In my opinion woodworkers often focus too much on the wrong type of dovetail, namely the through-dovetail. Adam Cherubini has been singing this song for a while now. What exactly do we build that uses a though-dovetail? Boxes – yes, chests – yes, and after that? Maybe the backs of drawers, but the strength of a dovetail certainly isn’t needed there. Drawer fronts use half-blind dovetails. If you build just one cabinet with drawers you may cut more half-blind dovetails than all the through-dovetails you’ve made in your entire life (assuming you rabbet the back of the drawers). And half-blind dovetails have the advantage of being blind to us most of the time (really they should be called 4/5-blind dovetails). Until I decided to write this blog post I never looked closely at the dovetails in our antiques. If they were through dovetails they would be staring at me constantly, forcing me to look for their imperfections. But hidden away in the cabinet, they look perfect.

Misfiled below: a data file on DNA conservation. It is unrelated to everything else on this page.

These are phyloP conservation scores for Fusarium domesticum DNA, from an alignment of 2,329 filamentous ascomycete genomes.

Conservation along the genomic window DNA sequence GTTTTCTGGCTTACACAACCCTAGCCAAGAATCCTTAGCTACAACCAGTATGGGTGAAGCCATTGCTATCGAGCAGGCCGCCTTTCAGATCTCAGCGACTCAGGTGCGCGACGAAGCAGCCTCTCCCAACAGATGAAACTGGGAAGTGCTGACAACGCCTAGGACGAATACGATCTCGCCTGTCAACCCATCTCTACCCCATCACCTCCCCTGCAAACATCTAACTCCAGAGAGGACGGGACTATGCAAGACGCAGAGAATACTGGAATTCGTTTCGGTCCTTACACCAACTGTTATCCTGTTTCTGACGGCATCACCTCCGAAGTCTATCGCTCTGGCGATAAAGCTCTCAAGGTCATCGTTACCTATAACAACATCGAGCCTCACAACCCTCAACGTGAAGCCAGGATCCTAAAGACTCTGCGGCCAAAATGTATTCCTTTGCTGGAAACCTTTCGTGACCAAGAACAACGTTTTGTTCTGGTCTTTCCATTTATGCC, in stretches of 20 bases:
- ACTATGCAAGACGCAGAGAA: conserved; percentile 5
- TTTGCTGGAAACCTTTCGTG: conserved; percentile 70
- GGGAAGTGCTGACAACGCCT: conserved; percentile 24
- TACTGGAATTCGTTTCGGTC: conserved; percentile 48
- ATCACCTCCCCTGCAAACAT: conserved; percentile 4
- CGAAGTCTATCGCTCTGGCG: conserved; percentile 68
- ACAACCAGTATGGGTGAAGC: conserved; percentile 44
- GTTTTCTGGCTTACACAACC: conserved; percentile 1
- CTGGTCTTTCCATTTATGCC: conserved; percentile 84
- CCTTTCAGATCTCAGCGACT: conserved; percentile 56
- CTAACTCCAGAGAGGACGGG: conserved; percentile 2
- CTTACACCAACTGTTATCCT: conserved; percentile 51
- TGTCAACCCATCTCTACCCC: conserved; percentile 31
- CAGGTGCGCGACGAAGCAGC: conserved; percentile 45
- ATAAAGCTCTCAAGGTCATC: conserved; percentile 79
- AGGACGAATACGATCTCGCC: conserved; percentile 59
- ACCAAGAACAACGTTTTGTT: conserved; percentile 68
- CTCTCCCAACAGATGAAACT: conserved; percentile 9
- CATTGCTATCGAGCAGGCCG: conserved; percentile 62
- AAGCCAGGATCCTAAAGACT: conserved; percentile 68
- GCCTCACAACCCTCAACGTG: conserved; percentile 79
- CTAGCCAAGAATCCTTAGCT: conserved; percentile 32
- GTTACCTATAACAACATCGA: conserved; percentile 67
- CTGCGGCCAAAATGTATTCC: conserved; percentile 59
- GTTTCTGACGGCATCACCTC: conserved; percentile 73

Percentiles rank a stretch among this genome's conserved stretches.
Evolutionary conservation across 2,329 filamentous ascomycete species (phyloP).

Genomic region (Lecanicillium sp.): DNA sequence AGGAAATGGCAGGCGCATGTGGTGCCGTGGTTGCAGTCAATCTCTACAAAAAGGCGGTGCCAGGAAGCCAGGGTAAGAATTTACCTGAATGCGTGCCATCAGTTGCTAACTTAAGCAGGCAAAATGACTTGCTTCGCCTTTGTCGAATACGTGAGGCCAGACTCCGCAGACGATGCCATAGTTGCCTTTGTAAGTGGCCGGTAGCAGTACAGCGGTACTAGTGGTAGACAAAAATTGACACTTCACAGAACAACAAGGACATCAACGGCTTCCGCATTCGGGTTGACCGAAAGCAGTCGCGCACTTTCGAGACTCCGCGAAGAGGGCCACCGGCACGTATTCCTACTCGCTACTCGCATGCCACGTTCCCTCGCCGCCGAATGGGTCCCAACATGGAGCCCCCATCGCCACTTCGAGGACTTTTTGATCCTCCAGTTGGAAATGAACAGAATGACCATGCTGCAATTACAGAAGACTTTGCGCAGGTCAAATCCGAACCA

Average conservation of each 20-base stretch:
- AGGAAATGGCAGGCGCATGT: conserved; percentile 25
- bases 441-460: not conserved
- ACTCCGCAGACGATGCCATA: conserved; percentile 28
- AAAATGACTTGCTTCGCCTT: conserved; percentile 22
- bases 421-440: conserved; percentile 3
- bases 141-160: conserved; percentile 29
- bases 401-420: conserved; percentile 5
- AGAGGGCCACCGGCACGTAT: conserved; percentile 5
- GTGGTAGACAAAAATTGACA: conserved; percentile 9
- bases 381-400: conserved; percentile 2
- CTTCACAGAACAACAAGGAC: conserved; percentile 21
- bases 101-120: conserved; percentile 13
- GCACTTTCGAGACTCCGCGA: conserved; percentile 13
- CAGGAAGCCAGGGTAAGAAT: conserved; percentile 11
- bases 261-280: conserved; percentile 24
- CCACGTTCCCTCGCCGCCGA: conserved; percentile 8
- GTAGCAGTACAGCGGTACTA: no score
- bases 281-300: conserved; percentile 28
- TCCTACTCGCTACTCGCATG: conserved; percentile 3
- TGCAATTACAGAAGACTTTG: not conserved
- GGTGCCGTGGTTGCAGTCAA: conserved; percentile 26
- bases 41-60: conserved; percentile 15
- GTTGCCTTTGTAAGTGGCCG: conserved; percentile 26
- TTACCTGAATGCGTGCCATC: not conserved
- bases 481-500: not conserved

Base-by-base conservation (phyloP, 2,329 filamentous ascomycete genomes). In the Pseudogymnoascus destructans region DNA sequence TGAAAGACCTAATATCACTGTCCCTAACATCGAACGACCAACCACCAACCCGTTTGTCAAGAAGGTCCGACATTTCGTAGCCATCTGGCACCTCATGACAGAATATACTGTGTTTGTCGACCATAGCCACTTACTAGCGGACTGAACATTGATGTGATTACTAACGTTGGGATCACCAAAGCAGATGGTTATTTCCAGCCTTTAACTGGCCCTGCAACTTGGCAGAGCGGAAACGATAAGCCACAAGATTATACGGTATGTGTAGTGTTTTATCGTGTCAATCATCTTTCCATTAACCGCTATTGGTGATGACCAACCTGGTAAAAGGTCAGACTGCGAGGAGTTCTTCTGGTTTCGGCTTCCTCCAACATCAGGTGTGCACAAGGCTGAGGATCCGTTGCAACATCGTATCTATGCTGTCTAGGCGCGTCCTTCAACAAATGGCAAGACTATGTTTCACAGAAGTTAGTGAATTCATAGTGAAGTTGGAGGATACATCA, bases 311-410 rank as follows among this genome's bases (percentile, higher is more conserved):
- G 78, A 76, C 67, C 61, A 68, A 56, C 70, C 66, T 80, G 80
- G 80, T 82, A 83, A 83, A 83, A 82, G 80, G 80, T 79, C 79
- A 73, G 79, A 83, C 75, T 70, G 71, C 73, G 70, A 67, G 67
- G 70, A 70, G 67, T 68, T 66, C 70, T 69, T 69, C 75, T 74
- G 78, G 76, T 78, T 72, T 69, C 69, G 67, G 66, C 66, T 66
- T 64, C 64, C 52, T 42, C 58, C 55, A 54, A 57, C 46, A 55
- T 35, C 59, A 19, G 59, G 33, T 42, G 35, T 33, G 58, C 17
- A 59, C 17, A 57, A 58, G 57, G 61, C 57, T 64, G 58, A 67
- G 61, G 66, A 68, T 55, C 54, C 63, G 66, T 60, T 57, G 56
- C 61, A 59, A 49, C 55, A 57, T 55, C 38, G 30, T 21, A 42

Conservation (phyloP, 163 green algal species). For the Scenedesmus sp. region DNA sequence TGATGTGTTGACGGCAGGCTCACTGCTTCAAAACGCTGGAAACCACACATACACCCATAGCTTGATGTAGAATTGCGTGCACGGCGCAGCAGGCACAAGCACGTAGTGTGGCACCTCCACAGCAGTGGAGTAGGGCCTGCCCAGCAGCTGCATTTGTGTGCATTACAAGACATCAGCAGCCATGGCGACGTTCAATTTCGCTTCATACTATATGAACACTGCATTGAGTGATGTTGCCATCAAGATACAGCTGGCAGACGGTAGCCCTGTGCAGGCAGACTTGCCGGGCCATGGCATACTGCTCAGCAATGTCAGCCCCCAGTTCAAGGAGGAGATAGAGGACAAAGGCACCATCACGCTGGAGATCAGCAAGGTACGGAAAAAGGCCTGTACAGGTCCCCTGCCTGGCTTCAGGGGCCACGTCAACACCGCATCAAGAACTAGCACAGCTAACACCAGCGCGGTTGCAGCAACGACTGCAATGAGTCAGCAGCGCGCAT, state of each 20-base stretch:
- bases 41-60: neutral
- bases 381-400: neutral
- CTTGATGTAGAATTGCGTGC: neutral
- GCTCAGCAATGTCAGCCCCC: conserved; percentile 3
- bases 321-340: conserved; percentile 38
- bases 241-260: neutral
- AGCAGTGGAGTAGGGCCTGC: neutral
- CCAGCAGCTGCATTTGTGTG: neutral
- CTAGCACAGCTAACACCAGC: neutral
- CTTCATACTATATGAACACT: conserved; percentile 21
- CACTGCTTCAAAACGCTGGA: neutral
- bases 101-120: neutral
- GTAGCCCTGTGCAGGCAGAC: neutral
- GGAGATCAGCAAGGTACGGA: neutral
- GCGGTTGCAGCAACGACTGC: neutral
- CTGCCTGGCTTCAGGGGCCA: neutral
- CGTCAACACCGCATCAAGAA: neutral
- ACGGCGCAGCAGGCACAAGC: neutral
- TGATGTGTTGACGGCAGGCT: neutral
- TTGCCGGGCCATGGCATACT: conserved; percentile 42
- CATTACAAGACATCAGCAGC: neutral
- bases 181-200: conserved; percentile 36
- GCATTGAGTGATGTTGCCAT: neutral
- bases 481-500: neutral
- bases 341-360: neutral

I am certainly not advocating poor craftsmanship nor am I diminishing the value of good practice. Followers of James Krenov will constantly strive for perfection in their work, never settling for “good enough.” And that’s a good thing. But when all that perfectionism comes at the expense of actually doing woodworking, it becomes counterproductive. I would never advocate sloppy work, but a proper balance must be struck between process and results.

I am not a dovetail aficionado. I need to develop a practicing routine just like everyone else to become more proficient. The “Dovetail a Day” training routine Chris Schwarz wrote about years ago would certainly develop good skills. That regimen advocates a dovetail a day for 30 days, or however long it takes you to do 30 test boards. I’ll probably try something similar to that, but will probably make sure at least 2/3 of the practice sets are of the half-blind variety. And at the end of the 30 dovetails, if they still aren’t perfect, that’s ok. It certainly won’t prevent me from building something with dovetails.